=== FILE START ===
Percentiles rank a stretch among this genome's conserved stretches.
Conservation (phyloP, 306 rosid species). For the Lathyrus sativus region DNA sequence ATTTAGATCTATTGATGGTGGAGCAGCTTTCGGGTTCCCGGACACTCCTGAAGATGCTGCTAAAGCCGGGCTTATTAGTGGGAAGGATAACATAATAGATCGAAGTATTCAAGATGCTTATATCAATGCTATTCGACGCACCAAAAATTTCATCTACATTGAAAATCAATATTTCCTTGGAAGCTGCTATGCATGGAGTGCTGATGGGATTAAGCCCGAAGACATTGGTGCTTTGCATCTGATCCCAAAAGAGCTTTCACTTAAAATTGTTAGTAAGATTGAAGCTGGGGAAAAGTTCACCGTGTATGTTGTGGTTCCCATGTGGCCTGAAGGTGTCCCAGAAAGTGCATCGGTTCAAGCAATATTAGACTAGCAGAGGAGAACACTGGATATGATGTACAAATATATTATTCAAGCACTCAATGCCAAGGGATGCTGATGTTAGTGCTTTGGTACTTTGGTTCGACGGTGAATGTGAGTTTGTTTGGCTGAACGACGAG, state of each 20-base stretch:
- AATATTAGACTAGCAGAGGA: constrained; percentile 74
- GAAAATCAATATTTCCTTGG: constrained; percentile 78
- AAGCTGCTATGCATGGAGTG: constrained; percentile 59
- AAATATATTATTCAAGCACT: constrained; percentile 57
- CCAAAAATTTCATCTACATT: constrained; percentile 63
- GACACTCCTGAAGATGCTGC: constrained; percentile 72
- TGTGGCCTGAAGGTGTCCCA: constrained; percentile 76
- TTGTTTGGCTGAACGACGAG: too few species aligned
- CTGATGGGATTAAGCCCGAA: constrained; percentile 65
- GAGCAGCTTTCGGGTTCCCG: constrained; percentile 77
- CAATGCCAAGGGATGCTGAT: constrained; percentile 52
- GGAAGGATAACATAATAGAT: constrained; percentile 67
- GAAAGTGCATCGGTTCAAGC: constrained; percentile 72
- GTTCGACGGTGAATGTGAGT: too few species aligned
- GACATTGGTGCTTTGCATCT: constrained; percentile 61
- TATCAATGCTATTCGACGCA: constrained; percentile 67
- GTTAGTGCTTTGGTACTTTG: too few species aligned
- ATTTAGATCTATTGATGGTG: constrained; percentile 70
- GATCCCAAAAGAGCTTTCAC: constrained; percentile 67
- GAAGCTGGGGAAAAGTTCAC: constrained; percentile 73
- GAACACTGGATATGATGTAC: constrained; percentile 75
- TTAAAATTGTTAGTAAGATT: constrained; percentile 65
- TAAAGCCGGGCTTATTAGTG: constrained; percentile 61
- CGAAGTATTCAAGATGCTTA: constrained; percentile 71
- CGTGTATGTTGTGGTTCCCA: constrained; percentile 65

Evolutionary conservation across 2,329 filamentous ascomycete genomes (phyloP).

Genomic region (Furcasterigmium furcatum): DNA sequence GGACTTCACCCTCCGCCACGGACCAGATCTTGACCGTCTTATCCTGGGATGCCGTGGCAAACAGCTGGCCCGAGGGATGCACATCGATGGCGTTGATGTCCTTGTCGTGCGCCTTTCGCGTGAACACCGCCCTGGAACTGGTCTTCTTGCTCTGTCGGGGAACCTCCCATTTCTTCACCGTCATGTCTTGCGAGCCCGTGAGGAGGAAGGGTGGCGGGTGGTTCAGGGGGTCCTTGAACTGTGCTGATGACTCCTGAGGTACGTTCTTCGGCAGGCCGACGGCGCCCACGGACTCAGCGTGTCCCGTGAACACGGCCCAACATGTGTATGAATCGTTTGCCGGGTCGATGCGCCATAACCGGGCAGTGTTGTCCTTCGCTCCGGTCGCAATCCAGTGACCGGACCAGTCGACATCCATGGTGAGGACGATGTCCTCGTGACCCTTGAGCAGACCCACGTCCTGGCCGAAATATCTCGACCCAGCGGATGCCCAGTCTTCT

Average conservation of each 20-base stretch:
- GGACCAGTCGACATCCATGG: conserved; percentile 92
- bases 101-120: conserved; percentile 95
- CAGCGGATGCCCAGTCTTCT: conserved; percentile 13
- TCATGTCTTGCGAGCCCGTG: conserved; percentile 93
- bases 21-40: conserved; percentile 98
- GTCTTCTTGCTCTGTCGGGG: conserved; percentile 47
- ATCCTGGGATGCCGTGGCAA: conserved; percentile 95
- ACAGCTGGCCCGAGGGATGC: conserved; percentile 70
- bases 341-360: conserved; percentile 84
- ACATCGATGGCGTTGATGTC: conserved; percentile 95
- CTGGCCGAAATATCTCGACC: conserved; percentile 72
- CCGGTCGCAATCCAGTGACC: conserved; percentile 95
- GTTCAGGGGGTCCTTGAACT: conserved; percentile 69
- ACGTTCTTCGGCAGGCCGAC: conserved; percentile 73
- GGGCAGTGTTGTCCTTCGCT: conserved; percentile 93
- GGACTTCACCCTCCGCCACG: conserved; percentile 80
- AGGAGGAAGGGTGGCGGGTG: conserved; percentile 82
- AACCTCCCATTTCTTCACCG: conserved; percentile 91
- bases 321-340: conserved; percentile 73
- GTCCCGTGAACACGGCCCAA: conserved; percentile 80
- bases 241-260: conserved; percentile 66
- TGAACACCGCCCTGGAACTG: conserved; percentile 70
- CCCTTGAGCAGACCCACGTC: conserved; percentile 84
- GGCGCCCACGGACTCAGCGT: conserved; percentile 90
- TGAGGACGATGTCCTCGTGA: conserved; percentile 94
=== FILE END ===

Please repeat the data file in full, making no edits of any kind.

Percentiles rank a stretch among this genome's conserved stretches.
Conservation (phyloP, 306 rosid species). For the Lathyrus sativus region DNA sequence ATTTAGATCTATTGATGGTGGAGCAGCTTTCGGGTTCCCGGACACTCCTGAAGATGCTGCTAAAGCCGGGCTTATTAGTGGGAAGGATAACATAATAGATCGAAGTATTCAAGATGCTTATATCAATGCTATTCGACGCACCAAAAATTTCATCTACATTGAAAATCAATATTTCCTTGGAAGCTGCTATGCATGGAGTGCTGATGGGATTAAGCCCGAAGACATTGGTGCTTTGCATCTGATCCCAAAAGAGCTTTCACTTAAAATTGTTAGTAAGATTGAAGCTGGGGAAAAGTTCACCGTGTATGTTGTGGTTCCCATGTGGCCTGAAGGTGTCCCAGAAAGTGCATCGGTTCAAGCAATATTAGACTAGCAGAGGAGAACACTGGATATGATGTACAAATATATTATTCAAGCACTCAATGCCAAGGGATGCTGATGTTAGTGCTTTGGTACTTTGGTTCGACGGTGAATGTGAGTTTGTTTGGCTGAACGACGAG, state of each 20-base stretch:
- AATATTAGACTAGCAGAGGA: constrained; percentile 74
- GAAAATCAATATTTCCTTGG: constrained; percentile 78
- AAGCTGCTATGCATGGAGTG: constrained; percentile 59
- AAATATATTATTCAAGCACT: constrained; percentile 57
- CCAAAAATTTCATCTACATT: constrained; percentile 63
- GACACTCCTGAAGATGCTGC: constrained; percentile 72
- TGTGGCCTGAAGGTGTCCCA: constrained; percentile 76
- TTGTTTGGCTGAACGACGAG: too few species aligned
- CTGATGGGATTAAGCCCGAA: constrained; percentile 65
- GAGCAGCTTTCGGGTTCCCG: constrained; percentile 77
- CAATGCCAAGGGATGCTGAT: constrained; percentile 52
- GGAAGGATAACATAATAGAT: constrained; percentile 67
- GAAAGTGCATCGGTTCAAGC: constrained; percentile 72
- GTTCGACGGTGAATGTGAGT: too few species aligned
- GACATTGGTGCTTTGCATCT: constrained; percentile 61
- TATCAATGCTATTCGACGCA: constrained; percentile 67
- GTTAGTGCTTTGGTACTTTG: too few species aligned
- ATTTAGATCTATTGATGGTG: constrained; percentile 70
- GATCCCAAAAGAGCTTTCAC: constrained; percentile 67
- GAAGCTGGGGAAAAGTTCAC: constrained; percentile 73
- GAACACTGGATATGATGTAC: constrained; percentile 75
- TTAAAATTGTTAGTAAGATT: constrained; percentile 65
- TAAAGCCGGGCTTATTAGTG: constrained; percentile 61
- CGAAGTATTCAAGATGCTTA: constrained; percentile 71
- CGTGTATGTTGTGGTTCCCA: constrained; percentile 65

Evolutionary conservation across 2,329 filamentous ascomycete genomes (phyloP).

Genomic region (Furcasterigmium furcatum): DNA sequence GGACTTCACCCTCCGCCACGGACCAGATCTTGACCGTCTTATCCTGGGATGCCGTGGCAAACAGCTGGCCCGAGGGATGCACATCGATGGCGTTGATGTCCTTGTCGTGCGCCTTTCGCGTGAACACCGCCCTGGAACTGGTCTTCTTGCTCTGTCGGGGAACCTCCCATTTCTTCACCGTCATGTCTTGCGAGCCCGTGAGGAGGAAGGGTGGCGGGTGGTTCAGGGGGTCCTTGAACTGTGCTGATGACTCCTGAGGTACGTTCTTCGGCAGGCCGACGGCGCCCACGGACTCAGCGTGTCCCGTGAACACGGCCCAACATGTGTATGAATCGTTTGCCGGGTCGATGCGCCATAACCGGGCAGTGTTGTCCTTCGCTCCGGTCGCAATCCAGTGACCGGACCAGTCGACATCCATGGTGAGGACGATGTCCTCGTGACCCTTGAGCAGACCCACGTCCTGGCCGAAATATCTCGACCCAGCGGATGCCCAGTCTTCT

Average conservation of each 20-base stretch:
- GGACCAGTCGACATCCATGG: conserved; percentile 92
- bases 101-120: conserved; percentile 95
- CAGCGGATGCCCAGTCTTCT: conserved; percentile 13
- TCATGTCTTGCGAGCCCGTG: conserved; percentile 93
- bases 21-40: conserved; percentile 98
- GTCTTCTTGCTCTGTCGGGG: conserved; percentile 47
- ATCCTGGGATGCCGTGGCAA: conserved; percentile 95
- ACAGCTGGCCCGAGGGATGC: conserved; percentile 70
- bases 341-360: conserved; percentile 84
- ACATCGATGGCGTTGATGTC: conserved; percentile 95
- CTGGCCGAAATATCTCGACC: conserved; percentile 72
- CCGGTCGCAATCCAGTGACC: conserved; percentile 95
- GTTCAGGGGGTCCTTGAACT: conserved; percentile 69
- ACGTTCTTCGGCAGGCCGAC: conserved; percentile 73
- GGGCAGTGTTGTCCTTCGCT: conserved; percentile 93
- GGACTTCACCCTCCGCCACG: conserved; percentile 80
- AGGAGGAAGGGTGGCGGGTG: conserved; percentile 82
- AACCTCCCATTTCTTCACCG: conserved; percentile 91
- bases 321-340: conserved; percentile 73
- GTCCCGTGAACACGGCCCAA: conserved; percentile 80
- bases 241-260: conserved; percentile 66
- TGAACACCGCCCTGGAACTG: conserved; percentile 70
- CCCTTGAGCAGACCCACGTC: conserved; percentile 84
- GGCGCCCACGGACTCAGCGT: conserved; percentile 90
- TGAGGACGATGTCCTCGTGA: conserved; percentile 94